Our prayer motivator passage from the Word of God today is Matthew 6:9-13 which reads: “After this manner therefore pray ye: Our Father which art in heaven, Hallowed be thy name. Thy kingdom come, Thy will be done in earth, as it is in heaven. Give us this day our daily bread. And forgive us our debts, as we forgive our debtors. And lead us not into temptation, but deliver us from evil: For thine is the kingdom, and the power, and the glory, for ever. Amen.”
Allow me to share with you some important insights regarding this passage from Matthew Henry’s Commentary:
Most of the petitions in the Lord’s prayer had been commonly used by the Jews in their devotions, or words to the same effect: but that clause in the fifth petition, As we forgive our debtors, was perfectly new, and therefore our Saviour here shows for what reason he added it, not with any personal reflection upon the peevishness, litigiousness, and ill nature of the men of that generation, though there was cause enough for it, but only from the necessity and importance of the thing itself. God, in forgiving us, has a peculiar respect to our forgiving those that have injured us; and therefore, when we pray for pardon, we must mention our making conscience of that duty, not only to remind ourselves of it, but to bind ourselves to it. Selfish nature is loth to comply with this, and therefore it is here inculcated.
This concludes our discussion of this passage.
My personal encouragement to you today is this: God wants to hear from you every day and throughout the day. That is why He commanded us in His Word to “pray without ceasing.”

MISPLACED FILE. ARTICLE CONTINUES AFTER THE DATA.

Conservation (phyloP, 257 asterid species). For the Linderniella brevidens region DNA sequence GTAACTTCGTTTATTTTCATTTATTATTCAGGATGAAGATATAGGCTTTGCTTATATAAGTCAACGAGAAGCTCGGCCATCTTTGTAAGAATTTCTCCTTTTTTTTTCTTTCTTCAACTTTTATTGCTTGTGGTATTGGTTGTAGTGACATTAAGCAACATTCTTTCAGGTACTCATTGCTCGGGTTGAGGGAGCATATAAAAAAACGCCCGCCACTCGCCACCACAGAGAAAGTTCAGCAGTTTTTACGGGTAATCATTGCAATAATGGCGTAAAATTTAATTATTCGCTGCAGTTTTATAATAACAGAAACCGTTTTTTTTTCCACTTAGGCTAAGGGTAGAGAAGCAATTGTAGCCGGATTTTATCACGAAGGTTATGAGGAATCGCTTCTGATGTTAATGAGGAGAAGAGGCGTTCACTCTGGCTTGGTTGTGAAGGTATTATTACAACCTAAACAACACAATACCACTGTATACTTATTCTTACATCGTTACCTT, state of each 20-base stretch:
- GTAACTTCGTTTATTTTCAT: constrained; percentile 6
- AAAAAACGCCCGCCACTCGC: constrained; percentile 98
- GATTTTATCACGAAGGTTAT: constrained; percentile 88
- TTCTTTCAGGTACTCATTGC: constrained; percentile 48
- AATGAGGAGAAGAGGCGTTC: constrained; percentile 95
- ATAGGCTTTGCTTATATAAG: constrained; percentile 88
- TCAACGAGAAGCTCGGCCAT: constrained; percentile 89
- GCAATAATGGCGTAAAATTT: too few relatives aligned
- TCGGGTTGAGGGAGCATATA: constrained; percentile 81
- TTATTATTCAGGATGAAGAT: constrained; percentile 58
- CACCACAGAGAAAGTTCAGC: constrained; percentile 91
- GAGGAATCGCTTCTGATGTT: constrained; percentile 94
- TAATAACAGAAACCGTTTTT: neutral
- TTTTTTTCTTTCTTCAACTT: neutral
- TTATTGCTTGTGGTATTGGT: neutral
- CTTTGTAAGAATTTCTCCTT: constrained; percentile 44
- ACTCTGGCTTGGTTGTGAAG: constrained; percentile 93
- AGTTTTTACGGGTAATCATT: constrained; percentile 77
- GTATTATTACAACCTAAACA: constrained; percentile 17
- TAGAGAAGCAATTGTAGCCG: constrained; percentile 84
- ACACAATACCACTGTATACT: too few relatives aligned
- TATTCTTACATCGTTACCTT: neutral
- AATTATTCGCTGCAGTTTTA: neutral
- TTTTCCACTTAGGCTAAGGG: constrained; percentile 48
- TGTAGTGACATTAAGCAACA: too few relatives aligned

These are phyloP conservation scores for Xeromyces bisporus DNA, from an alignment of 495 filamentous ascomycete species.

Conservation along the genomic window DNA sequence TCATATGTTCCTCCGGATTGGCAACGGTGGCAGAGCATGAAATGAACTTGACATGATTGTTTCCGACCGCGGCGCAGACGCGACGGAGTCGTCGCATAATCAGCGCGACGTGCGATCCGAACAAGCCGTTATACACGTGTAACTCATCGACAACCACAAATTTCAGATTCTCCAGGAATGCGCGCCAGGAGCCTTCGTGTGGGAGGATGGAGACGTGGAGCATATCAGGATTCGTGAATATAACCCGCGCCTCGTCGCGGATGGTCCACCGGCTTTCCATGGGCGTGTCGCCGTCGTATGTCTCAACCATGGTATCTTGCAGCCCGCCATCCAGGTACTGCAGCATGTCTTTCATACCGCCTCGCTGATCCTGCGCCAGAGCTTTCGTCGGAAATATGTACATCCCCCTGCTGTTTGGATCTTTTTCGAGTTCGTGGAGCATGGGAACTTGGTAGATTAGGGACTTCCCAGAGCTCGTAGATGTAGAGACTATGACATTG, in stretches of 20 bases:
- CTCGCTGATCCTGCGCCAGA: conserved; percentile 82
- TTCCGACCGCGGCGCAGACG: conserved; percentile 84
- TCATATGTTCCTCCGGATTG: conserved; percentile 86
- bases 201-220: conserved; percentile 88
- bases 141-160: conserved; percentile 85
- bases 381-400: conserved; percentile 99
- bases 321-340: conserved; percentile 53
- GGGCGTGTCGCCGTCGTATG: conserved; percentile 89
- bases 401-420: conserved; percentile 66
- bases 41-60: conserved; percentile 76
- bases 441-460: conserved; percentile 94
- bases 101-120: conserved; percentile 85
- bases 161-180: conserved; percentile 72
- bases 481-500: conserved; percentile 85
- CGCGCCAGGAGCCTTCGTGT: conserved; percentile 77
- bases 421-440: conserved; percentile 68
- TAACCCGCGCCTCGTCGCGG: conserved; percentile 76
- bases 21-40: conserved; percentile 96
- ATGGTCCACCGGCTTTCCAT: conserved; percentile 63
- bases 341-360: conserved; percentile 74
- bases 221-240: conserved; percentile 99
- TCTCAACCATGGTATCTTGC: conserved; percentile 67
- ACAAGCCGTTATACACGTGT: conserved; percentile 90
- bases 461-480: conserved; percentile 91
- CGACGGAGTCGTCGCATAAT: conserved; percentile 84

Our prayer motivator quote today is from Thomas Kinkade. He said: “The power of prayer is like turning on a light as it illuminates God’s purpose for our lives. There is no greater connection to knowing His will other than the Word.”
Our prayer motivator devotional today is part 5 of our series titled “MIRACLES TODAY CONTINUED” from Dr. John R. Rice.
The gift of prophecy is spoken of as the normal possession of New Testament Christians. Christians are commanded to covet to prophesy, though we are not to covet speaking in foreign languages. 1 Corinthians 14:1 reads, “Follow after charity, and desire spiritual gifts, but rather that ye may prophesy.” We are told that if all Christians prophesy, the unsaved will be convicted and all his doubts about God will disappear. 1 Corinthians 14:24-25 reads, “But if all prophesy, and there come in one that believeth not, or one unlearned, he is convinced of all, he is judged of all: And thus are the secrets of his heart made manifest; and so falling down on his face he will worship God, and report that God is in you of a truth.” We are told that “ye may all prophesy” And again we are commanded, “Covet to prophesy.” 1 Corinthians 14:39 reads, “Wherefore, brethren, covet to prophesy, and forbid not to speak with tongues.” Even women, who are expressly forbidden to teach or preach, may have the gift of prophecy. 1 Corinthians 11:5 reads, “But every woman that prayeth or prophesieth with her head uncovered dishonoureth her head: for that is even all one as if she were shaven.” Do not be confused about the term “prophesy”. It means exactly the same in the Old Testament and in the New, and it is not preaching. Prophetesses never did preach.
But if the gift of prophecy is the normal thing for New Testament churches, then that means that the miraculous, supernatural working of God is to continue down through the ages in His church. Thus when miracles are past, it is because the faith of God’s people has waned.
+ Plus, listen to Babbie Mason singing “Pray On”